• The standard formula for the standard deviation is: \[ \sqrt{\frac{\sum_i (x_i-\bar{x})^2}{n-1}}\] where \(\bar{x}\) is the average of \(x\).
  • This is an easy problem. Just choose \(x_i=0\).
  • When we use  \(\max \sum_i x_i\) things are equally simple. In that case choose \(x_i = 1\).
  • There is symmetry: \(\mathbf{sd}(x) = \mathbf{sd}(1-x)\).
  • A more interesting problem is to have \(\mathbf{sd}(x)\ge\alpha\).

Updated problem

A slightly different problem, and somewhat reformulated is:

MIQCP problem
\[\begin{align}\min\>&\bar{\color{darkred}x} \\ & \bar{\color{darkred}x}= \frac{\sum_i \color{darkred}x_i}{\color{darkblue}n}\\ & \frac{\sum_i (\color{darkred}x_i - \bar{\color{darkred}x})^2}{\color{darkblue}n-1} \ge \color{darkblue}\alpha^2 \\ & \color{darkred}x_i \in \{0,1\}\end{align}\]

First, we replaced \(\lt\) by \(\ge\) to make the problem more interesting. Furthermore I got rid of the square root. This removes a possible problem with being non-differentiable at zero. The remaining problem is a non-convex quadratically constrained (MIQCP=Mixed Integer Quadratically Constrained Problem). The non-convexity implies we want a global solver.

This model solves easily with solvers like Baron or Couenne.

Integer variable

When we look at the problem a bit more, we see we are not really interested in which \(x_i\)'s are zero or one. Rather, we need only to worry about the number. Let \(k = \sum_i x_i\), Obviously \(\bar{x}=k/n\). But more interestingly: \[\mathbf{sd}(x) = \sqrt{\frac{k (1-\bar{x})^2+(n-k)(0-\bar{x})^2}{n-1}}\] The integer variable \(k\) is restricted to \(k=0,2,\dots,n\).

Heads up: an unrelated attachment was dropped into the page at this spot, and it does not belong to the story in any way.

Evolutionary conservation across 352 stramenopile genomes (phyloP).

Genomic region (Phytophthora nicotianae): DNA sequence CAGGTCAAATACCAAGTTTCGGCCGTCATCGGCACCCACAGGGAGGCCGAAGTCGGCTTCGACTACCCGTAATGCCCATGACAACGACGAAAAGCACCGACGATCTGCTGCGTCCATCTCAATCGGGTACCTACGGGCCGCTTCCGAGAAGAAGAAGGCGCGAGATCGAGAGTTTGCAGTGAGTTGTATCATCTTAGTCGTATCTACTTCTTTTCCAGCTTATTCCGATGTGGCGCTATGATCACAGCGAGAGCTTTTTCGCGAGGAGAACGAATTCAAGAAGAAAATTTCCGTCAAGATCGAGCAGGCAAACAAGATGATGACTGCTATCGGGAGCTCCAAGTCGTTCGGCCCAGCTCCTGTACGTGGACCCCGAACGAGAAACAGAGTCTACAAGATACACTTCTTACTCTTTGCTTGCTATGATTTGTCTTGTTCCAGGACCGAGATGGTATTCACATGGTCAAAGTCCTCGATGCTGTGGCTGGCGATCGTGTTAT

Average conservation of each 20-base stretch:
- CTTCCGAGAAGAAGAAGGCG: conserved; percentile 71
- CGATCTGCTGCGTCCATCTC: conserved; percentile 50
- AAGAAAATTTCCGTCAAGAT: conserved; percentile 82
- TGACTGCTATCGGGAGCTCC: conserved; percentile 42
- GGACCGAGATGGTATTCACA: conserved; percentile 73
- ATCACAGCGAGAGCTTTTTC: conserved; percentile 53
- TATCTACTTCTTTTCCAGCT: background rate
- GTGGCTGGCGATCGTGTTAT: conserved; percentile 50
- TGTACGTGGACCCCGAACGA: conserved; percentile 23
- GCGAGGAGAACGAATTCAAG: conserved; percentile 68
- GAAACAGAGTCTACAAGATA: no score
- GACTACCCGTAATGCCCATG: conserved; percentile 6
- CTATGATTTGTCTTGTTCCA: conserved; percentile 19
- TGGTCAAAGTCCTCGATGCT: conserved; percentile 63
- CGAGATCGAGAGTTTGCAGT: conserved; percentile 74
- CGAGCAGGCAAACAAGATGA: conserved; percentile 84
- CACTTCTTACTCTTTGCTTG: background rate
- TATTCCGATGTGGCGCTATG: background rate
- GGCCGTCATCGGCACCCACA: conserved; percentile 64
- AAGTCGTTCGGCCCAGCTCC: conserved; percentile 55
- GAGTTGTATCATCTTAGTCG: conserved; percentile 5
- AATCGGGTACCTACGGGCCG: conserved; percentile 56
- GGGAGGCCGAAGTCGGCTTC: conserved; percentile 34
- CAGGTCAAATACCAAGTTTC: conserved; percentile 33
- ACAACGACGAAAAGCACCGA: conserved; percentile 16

Thus we can write:

MINLP problem
\[\begin{align}\min\>&\color{darkred}k \\  & \frac{\color{darkred}k (1-\color{darkred}k/\color{darkblue}n)^2+(\color{darkblue}n-\color{darkred}k) (\color{darkred}k/\color{darkblue}n)^2}{\color{darkblue}n-1} \ge \color{darkblue}\alpha^2 \\ & \color{darkred}k = 0,1,\dots,\color{darkblue}n \end{align}\]

The constraint can be simplified into \[\frac{k-k^2/n}{n-1}\ge \alpha^2\] This is now so simple we can do this by enumerating \(k=0,\dots,n\), check the constraint, and pick the best.

Because of the form of the standard deviation curve (note the symmetry), we can specialize the enumeration loop and restrict the loop to \(k=1,\dots,\lfloor n/2 \rfloor\). Pick the first \(k\) that does not violate the constraint (and when found exit the loop). For very large \(n\) we can use something like a bisection to speed things up even further.

So this example optimization problem does not really need to use optimization at all.


  1. Constrained optimisation with function in the constraint and binary variable,
  2. Another problem that minimizes the standard deviation,